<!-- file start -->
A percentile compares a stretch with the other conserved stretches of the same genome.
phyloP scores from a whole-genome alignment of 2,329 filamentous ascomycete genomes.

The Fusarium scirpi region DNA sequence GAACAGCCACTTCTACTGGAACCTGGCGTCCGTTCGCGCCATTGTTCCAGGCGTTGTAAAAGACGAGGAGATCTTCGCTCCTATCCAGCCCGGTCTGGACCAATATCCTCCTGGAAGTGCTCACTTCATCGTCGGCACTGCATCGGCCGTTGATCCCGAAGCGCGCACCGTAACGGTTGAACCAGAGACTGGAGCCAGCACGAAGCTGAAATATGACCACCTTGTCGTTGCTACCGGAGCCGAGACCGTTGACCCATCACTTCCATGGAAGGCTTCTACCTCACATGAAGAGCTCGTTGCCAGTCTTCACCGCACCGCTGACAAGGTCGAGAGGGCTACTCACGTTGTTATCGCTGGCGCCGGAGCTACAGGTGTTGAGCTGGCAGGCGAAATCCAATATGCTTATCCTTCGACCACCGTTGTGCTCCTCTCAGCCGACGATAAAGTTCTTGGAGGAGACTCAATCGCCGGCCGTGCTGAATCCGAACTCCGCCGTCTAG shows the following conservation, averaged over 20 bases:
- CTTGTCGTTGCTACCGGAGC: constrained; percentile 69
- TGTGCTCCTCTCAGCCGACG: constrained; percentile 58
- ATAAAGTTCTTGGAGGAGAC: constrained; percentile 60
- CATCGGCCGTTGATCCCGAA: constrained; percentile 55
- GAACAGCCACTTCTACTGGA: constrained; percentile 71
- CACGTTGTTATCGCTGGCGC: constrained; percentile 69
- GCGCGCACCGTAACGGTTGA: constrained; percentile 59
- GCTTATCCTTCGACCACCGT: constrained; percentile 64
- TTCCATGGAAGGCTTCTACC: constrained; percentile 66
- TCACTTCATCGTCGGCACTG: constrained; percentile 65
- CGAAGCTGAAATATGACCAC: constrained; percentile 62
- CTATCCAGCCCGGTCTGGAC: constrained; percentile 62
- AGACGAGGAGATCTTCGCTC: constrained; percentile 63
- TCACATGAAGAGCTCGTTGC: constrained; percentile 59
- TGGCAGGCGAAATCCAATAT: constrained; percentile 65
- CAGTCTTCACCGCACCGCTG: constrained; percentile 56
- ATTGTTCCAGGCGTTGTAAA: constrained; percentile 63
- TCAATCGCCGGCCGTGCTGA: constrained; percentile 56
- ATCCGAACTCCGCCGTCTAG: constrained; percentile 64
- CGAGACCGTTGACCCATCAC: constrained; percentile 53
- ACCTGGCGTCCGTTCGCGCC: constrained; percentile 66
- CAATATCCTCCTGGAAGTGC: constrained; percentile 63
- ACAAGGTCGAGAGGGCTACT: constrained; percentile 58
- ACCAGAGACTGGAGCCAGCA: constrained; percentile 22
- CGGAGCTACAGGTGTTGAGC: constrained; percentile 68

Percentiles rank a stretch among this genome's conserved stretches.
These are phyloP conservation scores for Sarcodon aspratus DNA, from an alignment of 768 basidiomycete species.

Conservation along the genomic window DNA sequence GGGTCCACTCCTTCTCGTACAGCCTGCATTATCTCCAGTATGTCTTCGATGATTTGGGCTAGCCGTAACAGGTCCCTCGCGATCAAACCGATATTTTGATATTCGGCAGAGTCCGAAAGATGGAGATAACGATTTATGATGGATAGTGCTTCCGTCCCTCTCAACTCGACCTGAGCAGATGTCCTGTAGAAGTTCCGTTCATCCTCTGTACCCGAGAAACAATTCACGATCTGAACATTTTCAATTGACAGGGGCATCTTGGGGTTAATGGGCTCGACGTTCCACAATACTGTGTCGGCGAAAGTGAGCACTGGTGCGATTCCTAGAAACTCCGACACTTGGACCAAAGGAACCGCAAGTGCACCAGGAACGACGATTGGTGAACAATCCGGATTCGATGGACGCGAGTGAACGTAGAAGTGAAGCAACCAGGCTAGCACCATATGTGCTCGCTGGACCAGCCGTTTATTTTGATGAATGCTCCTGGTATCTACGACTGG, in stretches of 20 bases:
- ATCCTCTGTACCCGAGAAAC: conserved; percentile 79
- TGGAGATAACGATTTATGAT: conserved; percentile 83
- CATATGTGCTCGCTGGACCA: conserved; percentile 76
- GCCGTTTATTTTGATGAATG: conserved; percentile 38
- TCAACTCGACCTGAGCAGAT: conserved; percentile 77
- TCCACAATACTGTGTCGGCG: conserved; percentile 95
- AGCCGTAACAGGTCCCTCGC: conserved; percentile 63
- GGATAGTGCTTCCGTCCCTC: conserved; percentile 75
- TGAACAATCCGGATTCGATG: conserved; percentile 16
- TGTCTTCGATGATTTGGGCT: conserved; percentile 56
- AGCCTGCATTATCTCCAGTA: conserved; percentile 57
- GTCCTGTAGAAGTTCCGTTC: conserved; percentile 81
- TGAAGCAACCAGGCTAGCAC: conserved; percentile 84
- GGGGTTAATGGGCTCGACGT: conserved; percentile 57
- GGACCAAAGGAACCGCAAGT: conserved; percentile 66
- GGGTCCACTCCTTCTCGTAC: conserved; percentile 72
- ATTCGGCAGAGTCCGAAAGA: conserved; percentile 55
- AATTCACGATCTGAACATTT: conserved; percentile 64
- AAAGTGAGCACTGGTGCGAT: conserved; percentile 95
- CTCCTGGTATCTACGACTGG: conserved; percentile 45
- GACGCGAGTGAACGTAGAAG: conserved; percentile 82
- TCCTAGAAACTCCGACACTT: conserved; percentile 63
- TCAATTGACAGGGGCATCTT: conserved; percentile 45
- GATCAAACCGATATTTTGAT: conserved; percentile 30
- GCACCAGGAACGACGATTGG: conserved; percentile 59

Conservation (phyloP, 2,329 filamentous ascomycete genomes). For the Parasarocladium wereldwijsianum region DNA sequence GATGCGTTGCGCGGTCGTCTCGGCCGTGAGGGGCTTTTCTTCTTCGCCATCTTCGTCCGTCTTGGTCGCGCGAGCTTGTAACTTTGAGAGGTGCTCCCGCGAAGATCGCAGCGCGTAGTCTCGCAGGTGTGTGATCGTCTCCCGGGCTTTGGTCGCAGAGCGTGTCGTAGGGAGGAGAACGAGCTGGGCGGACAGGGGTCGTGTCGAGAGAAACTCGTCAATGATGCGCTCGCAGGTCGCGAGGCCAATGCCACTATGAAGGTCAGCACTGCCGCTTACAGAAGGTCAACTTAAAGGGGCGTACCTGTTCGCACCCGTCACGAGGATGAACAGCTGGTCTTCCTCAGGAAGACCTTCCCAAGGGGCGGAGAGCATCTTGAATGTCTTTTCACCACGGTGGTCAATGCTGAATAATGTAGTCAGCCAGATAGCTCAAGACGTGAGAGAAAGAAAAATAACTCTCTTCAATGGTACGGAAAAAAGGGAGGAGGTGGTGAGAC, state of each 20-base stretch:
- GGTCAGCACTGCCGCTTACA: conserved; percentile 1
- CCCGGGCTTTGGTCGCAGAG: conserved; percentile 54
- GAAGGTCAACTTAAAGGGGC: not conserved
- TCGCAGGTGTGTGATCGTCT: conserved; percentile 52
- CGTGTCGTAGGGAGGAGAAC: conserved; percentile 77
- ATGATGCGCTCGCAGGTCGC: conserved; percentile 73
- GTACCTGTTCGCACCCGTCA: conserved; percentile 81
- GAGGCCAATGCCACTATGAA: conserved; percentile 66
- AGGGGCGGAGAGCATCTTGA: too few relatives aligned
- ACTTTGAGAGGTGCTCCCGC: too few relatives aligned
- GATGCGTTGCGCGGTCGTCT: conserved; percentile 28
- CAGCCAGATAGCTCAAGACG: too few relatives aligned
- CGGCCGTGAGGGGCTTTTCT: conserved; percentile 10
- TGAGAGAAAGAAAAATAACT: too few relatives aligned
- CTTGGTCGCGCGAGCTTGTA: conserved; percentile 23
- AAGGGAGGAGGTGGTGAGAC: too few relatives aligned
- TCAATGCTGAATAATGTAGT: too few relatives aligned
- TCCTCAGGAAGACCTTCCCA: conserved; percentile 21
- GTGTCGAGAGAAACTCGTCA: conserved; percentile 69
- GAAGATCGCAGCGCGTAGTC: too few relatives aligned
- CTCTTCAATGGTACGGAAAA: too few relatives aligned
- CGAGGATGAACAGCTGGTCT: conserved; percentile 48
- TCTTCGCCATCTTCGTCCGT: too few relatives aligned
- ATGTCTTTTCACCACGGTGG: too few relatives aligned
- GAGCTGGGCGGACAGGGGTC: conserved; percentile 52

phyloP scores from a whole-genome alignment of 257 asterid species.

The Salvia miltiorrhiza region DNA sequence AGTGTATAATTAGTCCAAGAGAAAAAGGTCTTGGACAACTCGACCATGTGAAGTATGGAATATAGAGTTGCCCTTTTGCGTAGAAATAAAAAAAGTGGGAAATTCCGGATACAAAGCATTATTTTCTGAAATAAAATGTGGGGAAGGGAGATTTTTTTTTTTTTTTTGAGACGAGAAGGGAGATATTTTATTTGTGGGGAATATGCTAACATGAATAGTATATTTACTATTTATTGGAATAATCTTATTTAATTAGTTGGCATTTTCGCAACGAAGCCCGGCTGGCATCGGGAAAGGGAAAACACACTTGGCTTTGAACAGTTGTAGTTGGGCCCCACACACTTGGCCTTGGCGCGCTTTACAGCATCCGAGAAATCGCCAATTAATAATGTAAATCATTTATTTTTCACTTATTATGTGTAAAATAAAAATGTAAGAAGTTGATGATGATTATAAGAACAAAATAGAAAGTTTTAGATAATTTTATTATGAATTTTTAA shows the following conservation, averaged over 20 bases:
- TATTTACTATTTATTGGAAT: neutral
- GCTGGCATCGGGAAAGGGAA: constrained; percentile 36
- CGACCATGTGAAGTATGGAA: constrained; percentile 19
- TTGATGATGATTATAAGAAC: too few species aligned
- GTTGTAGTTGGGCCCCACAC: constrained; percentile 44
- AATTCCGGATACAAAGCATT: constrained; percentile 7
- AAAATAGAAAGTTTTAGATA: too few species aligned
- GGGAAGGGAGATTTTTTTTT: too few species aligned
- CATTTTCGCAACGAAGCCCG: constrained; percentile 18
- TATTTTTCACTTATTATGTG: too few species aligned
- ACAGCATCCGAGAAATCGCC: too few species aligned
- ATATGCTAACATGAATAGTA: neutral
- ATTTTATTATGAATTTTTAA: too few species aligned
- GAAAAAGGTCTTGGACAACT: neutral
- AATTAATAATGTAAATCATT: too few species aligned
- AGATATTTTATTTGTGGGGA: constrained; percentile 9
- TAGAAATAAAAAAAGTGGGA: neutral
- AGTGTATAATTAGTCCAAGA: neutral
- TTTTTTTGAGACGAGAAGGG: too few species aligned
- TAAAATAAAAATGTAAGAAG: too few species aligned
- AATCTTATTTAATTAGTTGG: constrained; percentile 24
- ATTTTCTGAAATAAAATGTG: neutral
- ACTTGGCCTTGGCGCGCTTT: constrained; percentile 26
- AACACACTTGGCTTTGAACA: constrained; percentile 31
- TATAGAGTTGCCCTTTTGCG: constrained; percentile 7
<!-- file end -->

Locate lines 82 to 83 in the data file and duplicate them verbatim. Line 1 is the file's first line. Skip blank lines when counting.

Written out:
- GAGCTGGGCGGACAGGGGTC: conserved; percentile 52

phyloP scores from a whole-genome alignment of 257 asterid species.